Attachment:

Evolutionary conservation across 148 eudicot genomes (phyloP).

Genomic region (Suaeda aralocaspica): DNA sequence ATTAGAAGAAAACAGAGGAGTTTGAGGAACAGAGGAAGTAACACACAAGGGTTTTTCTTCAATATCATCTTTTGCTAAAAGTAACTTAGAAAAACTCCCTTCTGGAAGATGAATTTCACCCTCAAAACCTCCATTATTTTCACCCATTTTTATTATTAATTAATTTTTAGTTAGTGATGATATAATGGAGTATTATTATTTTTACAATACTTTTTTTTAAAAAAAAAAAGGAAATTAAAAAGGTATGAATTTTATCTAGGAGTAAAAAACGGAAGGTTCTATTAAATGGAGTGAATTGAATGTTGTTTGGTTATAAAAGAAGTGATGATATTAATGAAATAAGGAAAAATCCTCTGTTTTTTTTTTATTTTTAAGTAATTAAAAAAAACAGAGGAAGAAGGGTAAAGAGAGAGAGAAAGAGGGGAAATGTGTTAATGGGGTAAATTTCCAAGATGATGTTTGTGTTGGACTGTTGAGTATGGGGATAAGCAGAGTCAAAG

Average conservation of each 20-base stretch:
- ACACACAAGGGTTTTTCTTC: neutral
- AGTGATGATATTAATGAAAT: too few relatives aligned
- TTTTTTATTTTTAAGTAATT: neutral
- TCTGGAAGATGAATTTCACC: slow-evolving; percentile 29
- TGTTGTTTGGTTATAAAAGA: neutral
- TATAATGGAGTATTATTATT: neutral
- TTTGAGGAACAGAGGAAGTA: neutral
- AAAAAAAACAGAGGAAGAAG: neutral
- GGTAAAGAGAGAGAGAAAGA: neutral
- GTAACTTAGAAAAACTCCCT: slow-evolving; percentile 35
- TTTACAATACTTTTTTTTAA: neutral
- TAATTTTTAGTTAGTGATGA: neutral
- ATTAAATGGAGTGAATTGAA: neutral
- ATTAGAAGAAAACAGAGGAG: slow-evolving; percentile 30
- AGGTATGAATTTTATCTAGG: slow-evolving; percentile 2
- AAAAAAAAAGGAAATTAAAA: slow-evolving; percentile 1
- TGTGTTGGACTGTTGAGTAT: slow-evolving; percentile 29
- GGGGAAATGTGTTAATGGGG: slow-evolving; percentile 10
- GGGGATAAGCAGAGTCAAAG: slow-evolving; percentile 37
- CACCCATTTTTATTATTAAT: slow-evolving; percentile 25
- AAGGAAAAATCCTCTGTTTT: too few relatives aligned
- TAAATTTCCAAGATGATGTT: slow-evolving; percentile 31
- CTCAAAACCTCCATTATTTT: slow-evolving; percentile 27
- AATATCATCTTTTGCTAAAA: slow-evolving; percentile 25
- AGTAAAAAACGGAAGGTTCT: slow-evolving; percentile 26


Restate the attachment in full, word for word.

Evolutionary conservation across 148 eudicot genomes (phyloP).

Genomic region (Suaeda aralocaspica): DNA sequence ATTAGAAGAAAACAGAGGAGTTTGAGGAACAGAGGAAGTAACACACAAGGGTTTTTCTTCAATATCATCTTTTGCTAAAAGTAACTTAGAAAAACTCCCTTCTGGAAGATGAATTTCACCCTCAAAACCTCCATTATTTTCACCCATTTTTATTATTAATTAATTTTTAGTTAGTGATGATATAATGGAGTATTATTATTTTTACAATACTTTTTTTTAAAAAAAAAAAGGAAATTAAAAAGGTATGAATTTTATCTAGGAGTAAAAAACGGAAGGTTCTATTAAATGGAGTGAATTGAATGTTGTTTGGTTATAAAAGAAGTGATGATATTAATGAAATAAGGAAAAATCCTCTGTTTTTTTTTTATTTTTAAGTAATTAAAAAAAACAGAGGAAGAAGGGTAAAGAGAGAGAGAAAGAGGGGAAATGTGTTAATGGGGTAAATTTCCAAGATGATGTTTGTGTTGGACTGTTGAGTATGGGGATAAGCAGAGTCAAAG

Average conservation of each 20-base stretch:
- ACACACAAGGGTTTTTCTTC: neutral
- AGTGATGATATTAATGAAAT: too few relatives aligned
- TTTTTTATTTTTAAGTAATT: neutral
- TCTGGAAGATGAATTTCACC: slow-evolving; percentile 29
- TGTTGTTTGGTTATAAAAGA: neutral
- TATAATGGAGTATTATTATT: neutral
- TTTGAGGAACAGAGGAAGTA: neutral
- AAAAAAAACAGAGGAAGAAG: neutral
- GGTAAAGAGAGAGAGAAAGA: neutral
- GTAACTTAGAAAAACTCCCT: slow-evolving; percentile 35
- TTTACAATACTTTTTTTTAA: neutral
- TAATTTTTAGTTAGTGATGA: neutral
- ATTAAATGGAGTGAATTGAA: neutral
- ATTAGAAGAAAACAGAGGAG: slow-evolving; percentile 30
- AGGTATGAATTTTATCTAGG: slow-evolving; percentile 2
- AAAAAAAAAGGAAATTAAAA: slow-evolving; percentile 1
- TGTGTTGGACTGTTGAGTAT: slow-evolving; percentile 29
- GGGGAAATGTGTTAATGGGG: slow-evolving; percentile 10
- GGGGATAAGCAGAGTCAAAG: slow-evolving; percentile 37
- CACCCATTTTTATTATTAAT: slow-evolving; percentile 25
- AAGGAAAAATCCTCTGTTTT: too few relatives aligned
- TAAATTTCCAAGATGATGTT: slow-evolving; percentile 31
- CTCAAAACCTCCATTATTTT: slow-evolving; percentile 27
- AATATCATCTTTTGCTAAAA: slow-evolving; percentile 25
- AGTAAAAAACGGAAGGTTCT: slow-evolving; percentile 26